Hedgehope Hill

Hedgehope Hill is a mountain in the Cheviot Hills of north Northumberland in northeast England, and categorised as a Hewitt.

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Shillhope Law

Shillhope Law is a hill in the southern Cheviots, a range of hills in Northumberland, England. Shillhope Law is a relatively unremarkable member of this group; in common with its neighbours it has a small summit and steep, grassy sides falling to deeply incised valleys on either side. However, unlike its neighbours, the ridge connecting Shillhope Law to the higher dome of The Cheviot to the north is bisected by a low col at 343 metres (1,125 ft) m, giving it enough relative height to be a Marilyn.

Breamish River in Northumberland, England

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Otterburn Training Area

The Otterburn Army Training Estate (ATE) is a military training area near Otterburn, Northumberland, in northern England. It is owned by the UK's Ministry of Defence (MoD) and operated by Landmarc on contract from the MoD's Defence Infrastructure Organisation. The range and is used for training up to 30,000 soldiers per year. The site was established in 1911 and covers about 242 square kilometres (93 sq mi) of the southern Cheviot Hills.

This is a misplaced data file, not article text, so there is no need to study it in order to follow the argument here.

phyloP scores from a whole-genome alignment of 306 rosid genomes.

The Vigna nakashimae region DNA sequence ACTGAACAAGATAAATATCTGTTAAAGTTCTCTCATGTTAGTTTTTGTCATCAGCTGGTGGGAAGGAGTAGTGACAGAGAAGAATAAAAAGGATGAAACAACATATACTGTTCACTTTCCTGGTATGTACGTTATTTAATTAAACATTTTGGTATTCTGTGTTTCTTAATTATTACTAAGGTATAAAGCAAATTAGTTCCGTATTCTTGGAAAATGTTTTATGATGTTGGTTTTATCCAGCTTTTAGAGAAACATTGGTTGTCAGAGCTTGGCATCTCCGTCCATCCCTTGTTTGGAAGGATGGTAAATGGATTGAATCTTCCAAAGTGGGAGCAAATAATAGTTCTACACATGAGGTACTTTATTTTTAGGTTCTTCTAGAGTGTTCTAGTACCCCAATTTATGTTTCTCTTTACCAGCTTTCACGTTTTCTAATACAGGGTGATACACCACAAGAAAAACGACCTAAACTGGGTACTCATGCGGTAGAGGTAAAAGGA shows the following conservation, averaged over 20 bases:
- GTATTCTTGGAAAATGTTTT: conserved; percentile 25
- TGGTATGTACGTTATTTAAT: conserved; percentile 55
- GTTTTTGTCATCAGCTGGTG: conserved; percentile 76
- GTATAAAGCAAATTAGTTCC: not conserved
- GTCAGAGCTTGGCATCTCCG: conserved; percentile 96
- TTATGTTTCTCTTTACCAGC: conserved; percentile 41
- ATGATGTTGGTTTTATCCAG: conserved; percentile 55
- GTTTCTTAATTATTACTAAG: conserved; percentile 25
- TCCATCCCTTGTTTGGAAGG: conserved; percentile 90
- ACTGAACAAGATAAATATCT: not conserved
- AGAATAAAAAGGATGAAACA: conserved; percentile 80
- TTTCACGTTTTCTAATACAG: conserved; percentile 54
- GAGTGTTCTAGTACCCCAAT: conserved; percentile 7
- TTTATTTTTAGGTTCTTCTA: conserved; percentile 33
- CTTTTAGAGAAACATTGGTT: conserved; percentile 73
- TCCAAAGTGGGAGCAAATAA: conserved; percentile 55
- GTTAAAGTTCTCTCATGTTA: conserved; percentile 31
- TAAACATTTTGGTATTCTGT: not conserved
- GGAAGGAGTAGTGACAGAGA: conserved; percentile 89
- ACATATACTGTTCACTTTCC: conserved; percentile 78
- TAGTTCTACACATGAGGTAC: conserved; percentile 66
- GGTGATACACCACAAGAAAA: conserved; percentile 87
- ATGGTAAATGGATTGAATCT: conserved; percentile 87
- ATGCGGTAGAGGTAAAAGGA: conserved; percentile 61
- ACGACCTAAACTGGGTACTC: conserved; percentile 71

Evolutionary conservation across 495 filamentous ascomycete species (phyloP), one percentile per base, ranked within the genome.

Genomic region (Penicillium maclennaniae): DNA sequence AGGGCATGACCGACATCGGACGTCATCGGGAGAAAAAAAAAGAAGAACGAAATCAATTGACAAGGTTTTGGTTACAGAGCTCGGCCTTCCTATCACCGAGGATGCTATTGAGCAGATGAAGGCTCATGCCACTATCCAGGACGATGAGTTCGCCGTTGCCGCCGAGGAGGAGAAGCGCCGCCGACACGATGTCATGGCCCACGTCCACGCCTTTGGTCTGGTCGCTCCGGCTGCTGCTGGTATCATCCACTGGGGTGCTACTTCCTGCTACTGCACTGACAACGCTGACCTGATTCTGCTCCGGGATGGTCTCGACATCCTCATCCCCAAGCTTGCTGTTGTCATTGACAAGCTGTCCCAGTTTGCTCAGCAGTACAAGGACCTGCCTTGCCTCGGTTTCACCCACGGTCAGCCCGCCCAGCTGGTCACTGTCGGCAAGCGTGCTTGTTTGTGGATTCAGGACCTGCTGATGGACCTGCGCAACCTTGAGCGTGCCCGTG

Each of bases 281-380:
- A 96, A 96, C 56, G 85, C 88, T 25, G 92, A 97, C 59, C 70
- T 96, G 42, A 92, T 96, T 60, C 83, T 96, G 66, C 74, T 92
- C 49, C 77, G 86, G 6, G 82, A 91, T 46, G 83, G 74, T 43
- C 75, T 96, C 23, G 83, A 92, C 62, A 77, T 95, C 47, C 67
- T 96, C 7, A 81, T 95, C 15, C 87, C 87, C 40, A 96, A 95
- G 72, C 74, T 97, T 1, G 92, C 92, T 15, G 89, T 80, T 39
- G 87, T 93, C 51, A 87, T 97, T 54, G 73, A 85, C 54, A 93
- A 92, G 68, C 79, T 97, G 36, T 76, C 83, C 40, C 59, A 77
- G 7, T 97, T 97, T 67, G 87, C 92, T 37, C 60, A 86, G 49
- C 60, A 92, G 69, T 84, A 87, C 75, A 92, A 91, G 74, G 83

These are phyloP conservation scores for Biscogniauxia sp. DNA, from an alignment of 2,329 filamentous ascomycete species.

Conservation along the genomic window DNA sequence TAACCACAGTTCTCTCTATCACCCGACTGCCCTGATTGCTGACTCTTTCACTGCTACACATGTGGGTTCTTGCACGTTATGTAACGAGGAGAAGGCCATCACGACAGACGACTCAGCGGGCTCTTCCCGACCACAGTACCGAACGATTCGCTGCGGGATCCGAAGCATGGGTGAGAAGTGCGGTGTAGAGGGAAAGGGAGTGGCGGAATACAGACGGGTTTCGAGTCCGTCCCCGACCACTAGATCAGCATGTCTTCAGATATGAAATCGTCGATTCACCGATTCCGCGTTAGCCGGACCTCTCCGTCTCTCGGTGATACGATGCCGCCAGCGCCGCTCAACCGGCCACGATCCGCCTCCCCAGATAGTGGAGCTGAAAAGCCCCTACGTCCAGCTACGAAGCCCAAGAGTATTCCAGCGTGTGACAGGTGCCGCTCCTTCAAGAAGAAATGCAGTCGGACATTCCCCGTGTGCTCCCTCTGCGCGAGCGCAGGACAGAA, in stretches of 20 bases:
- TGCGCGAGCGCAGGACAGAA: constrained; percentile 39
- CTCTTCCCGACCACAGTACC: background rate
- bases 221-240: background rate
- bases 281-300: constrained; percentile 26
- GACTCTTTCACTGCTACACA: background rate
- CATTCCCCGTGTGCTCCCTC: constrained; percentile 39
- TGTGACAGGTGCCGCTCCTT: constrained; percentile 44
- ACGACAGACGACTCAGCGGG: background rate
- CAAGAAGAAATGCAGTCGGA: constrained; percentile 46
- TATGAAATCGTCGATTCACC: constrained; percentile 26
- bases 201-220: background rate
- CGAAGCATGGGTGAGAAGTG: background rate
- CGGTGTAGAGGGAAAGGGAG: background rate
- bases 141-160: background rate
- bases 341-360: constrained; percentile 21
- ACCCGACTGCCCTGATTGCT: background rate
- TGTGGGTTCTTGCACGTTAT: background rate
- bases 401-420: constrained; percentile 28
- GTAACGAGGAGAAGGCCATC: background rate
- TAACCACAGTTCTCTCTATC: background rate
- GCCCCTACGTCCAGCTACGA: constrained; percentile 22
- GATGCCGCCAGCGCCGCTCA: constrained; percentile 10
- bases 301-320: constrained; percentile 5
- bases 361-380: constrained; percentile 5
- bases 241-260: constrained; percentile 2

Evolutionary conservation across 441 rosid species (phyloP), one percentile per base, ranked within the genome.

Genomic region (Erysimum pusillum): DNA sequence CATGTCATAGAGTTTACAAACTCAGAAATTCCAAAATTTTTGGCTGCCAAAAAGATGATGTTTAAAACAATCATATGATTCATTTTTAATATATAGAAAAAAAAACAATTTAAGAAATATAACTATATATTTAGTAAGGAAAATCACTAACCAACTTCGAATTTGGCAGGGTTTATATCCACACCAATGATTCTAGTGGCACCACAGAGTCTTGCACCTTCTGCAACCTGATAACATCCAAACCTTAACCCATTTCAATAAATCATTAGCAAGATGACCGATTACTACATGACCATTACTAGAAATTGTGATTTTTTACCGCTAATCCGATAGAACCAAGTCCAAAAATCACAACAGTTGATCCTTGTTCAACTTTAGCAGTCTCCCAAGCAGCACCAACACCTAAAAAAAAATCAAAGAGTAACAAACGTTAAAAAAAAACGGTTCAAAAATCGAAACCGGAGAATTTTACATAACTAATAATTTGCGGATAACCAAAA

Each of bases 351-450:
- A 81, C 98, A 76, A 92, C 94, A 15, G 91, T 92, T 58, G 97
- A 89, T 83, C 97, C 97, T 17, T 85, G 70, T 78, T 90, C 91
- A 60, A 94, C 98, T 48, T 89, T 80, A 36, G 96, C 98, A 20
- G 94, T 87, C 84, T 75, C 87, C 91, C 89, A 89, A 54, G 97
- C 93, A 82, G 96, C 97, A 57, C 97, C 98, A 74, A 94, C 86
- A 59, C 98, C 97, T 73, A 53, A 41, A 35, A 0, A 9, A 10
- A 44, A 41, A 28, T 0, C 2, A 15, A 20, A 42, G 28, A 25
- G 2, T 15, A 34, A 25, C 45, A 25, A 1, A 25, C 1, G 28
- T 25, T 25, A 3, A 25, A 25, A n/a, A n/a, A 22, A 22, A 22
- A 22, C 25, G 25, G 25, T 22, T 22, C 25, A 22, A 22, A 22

Usway Burn

The Usway Burn is an upland river on the southern flanks of the Cheviot Hills, in the Northumberland National Park, England.

The geology of Northumberland in northeast England includes a mix of sedimentary, intrusive and extrusive igneous rocks from the Palaeozoic and Cenozoic eras. Devonian age volcanic rocks and a granite pluton form the Cheviot massif. The geology of the rest of the county is characterised largely by a thick sequence of sedimentary rocks of Carboniferous age. These are intruded by both Permian and Palaeogene dykes and sills and the whole is overlain by unconsolidated sediments from the last ice age and the post-glacial period. The Whin Sill makes a significant impact on Northumberland's character and the former working of the Northumberland Coalfield significantly influenced the development of the county's economy. The county's geology contributes to a series of significant landscape features around which the Northumberland National Park was designated.

The geology of Northumberland National Park in northeast England includes a mix of sedimentary, intrusive and extrusive igneous rocks from the Palaeozoic and Cenozoic eras. Devonian age volcanic rocks and a granite pluton form the Cheviot massif. The geology of the rest of the national park is characterised largely by a thick sequence of sedimentary rocks of Carboniferous age. These are intruded by Permian dykes and sills, of which the Whin Sill makes a significant impact in the south of the park. Further dykes were intruded during the Palaeogene period. The whole is overlain by unconsolidated sediments from the last ice age and the post-glacial period.